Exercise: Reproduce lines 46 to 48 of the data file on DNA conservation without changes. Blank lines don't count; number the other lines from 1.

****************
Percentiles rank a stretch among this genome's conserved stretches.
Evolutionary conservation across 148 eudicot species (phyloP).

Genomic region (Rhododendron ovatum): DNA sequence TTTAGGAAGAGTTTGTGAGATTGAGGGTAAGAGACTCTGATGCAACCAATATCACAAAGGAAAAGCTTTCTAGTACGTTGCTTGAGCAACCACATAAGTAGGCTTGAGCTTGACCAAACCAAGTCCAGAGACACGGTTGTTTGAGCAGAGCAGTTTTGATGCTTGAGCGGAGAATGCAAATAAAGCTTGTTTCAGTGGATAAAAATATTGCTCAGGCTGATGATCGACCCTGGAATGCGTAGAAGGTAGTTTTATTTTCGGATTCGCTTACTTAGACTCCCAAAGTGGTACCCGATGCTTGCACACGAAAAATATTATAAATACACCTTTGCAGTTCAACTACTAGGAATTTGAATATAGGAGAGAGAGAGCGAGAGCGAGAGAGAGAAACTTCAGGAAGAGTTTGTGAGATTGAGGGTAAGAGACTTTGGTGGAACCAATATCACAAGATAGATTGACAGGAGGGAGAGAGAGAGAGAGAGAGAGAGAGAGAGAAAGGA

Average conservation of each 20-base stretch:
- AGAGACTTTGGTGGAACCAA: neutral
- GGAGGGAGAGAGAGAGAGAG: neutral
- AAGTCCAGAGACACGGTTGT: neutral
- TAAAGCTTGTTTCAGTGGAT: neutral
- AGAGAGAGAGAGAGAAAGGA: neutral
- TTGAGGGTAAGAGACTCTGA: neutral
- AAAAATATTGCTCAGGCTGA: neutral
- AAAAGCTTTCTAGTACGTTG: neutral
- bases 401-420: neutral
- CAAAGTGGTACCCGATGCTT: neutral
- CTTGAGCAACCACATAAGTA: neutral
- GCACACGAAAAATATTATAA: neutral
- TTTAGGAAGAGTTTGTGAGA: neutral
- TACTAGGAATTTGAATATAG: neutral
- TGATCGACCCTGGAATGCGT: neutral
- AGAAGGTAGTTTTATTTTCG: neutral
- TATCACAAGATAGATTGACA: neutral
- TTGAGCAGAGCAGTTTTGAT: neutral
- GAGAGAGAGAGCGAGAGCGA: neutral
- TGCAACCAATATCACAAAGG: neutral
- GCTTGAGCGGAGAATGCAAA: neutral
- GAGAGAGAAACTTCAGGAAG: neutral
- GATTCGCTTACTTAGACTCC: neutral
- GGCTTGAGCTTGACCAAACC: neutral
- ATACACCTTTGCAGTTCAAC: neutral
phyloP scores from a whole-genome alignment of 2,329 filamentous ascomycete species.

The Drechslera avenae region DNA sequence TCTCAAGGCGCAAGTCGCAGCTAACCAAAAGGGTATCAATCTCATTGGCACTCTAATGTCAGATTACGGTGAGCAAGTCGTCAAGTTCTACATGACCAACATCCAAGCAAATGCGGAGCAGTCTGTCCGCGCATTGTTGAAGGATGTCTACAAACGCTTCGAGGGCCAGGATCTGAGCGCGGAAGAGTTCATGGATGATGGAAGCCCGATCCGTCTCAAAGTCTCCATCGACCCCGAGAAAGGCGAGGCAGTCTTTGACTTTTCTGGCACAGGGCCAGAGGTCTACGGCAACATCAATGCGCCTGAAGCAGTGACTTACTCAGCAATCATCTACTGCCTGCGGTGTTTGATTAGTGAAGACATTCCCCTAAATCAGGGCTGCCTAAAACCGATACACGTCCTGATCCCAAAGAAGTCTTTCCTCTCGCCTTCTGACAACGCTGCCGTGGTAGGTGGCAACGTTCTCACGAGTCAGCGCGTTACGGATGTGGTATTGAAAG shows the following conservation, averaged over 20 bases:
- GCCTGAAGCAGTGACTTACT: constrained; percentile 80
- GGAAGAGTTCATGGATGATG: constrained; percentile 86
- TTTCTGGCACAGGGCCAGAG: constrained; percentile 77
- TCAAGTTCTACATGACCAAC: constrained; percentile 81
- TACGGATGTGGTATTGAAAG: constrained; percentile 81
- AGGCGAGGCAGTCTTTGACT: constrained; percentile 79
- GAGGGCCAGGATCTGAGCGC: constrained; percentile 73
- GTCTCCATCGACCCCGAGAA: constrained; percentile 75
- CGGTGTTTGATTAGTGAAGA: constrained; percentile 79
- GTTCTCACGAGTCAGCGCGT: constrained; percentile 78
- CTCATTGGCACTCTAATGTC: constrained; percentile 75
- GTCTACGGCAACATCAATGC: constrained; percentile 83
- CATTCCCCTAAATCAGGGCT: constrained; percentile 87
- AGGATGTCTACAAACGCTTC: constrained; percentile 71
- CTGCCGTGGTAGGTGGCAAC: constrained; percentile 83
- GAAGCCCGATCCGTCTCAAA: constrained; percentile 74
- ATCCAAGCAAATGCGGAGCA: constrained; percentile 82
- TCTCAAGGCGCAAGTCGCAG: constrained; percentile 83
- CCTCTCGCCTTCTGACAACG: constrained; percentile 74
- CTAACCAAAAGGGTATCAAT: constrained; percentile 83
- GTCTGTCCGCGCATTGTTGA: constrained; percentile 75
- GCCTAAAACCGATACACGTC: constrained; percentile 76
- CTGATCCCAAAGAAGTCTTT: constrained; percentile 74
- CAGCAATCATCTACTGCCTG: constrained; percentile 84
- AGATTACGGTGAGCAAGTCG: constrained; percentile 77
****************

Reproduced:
- CTGCCGTGGTAGGTGGCAAC: constrained; percentile 83
- GAAGCCCGATCCGTCTCAAA: constrained; percentile 74
- ATCCAAGCAAATGCGGAGCA: constrained; percentile 82